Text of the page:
To work on this second version of Project V13 Interplay decided to reconstitute the previously closed Black Isle Studios, using their fame to hype up the game, even if only Mark O’Green and Chris Taylor were back from the original team. In december 2012Interplay and Black Isle opened a crowdfunding campaign to raise funds to create a prototype of their new strategy RPG, raising slightly over $6000.
Donating to the campaign gained access to the Black Isle Forums on which they posted updates and pieces of concept art from the game, as well as a picture of the tabletop prototype that they were using to test out the rules for the digital game.
Here’s the original details available on the Black Isle website / crowdfunding campaign:
“Project V13 (PV13) is the first planned Black Isle Studios release in years, a post-apocalyptic strategy RPG. You will create a character to represent yourself within the game world. Your character will be a hardy adventurer from a variety of backgrounds; one of the last remaining humans, a new breed mutant, or a technologically advanced cyborg. The choice is yours.
Once you have determined your character’s background, you will found your “colony”. From a deserted city, a broken down military base, or even the ruins of an oil pumping station, the colony will be yours to rebuild and control. Attract non-player characters for guards, peons, scientists, and other activities. Or, if you are the type that so desires, shanghai the NPCs. Put them to work rebuilding your society and improving your colony.
Meanwhile, you will experience grand adventures to gather the resources and ancient technologies as well as fight back the enemy hordes. Your character will gain experience, advance skills, learn new talents and gain access to incredibly powerful equipment. Or die trying.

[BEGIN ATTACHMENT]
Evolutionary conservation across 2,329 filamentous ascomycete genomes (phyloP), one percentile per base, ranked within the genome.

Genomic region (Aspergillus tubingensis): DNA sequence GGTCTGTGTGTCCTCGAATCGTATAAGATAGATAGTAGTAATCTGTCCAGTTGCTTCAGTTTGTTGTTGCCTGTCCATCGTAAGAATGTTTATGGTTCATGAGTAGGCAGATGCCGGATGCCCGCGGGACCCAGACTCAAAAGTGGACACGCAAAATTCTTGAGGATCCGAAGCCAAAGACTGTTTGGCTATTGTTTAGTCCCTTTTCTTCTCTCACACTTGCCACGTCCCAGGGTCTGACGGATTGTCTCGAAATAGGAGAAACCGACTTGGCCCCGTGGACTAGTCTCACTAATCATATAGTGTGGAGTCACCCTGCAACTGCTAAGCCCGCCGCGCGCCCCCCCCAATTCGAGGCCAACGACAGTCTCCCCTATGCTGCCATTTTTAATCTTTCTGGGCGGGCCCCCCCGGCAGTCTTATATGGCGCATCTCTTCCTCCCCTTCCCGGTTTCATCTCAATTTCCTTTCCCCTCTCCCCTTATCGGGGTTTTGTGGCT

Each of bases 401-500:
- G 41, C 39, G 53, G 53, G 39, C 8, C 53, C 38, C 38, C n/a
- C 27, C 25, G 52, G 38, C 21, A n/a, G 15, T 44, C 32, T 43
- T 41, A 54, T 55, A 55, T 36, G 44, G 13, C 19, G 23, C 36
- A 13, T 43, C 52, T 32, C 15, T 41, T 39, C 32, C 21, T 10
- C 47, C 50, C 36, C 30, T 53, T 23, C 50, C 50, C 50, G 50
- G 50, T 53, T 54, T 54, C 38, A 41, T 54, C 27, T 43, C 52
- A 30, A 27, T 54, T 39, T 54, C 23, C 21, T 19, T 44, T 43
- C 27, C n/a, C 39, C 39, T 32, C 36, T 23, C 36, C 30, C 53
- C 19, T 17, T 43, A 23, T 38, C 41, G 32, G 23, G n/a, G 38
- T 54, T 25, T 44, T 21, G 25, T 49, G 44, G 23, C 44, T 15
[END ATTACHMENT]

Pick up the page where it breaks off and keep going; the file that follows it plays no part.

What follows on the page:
Explore the world, meet friends, and fight your neighbors for control of resources. PV13 will be your chance to rebuild a devastated world.
About the Team
We’re an experienced team of game developers. We love the post-apocalyptic genre and want to do something exciting with it. PV13 has been in development for years, but we’ve had to make some major changes recently. We believe the changes are for the better and we’re excited about working on this new iteration of PV13.
We Need Help
But we can’t do it alone. We need to raise money to put together a prototype. We need more developers and staff. This is a big world we’re developing.
The prototype will be a “proof of concept“. It won’t have the entire world or a finished game. We’ve got some great ideas, but they haven’t been tested in the crucible of actual play. We need time and money. We’ll have most, if not all, systems in the proof of concept. We’ll be able to run around the world, interacting with NPCs and objects, basic combat, building and worker management, and test the other core gameplay mechanics.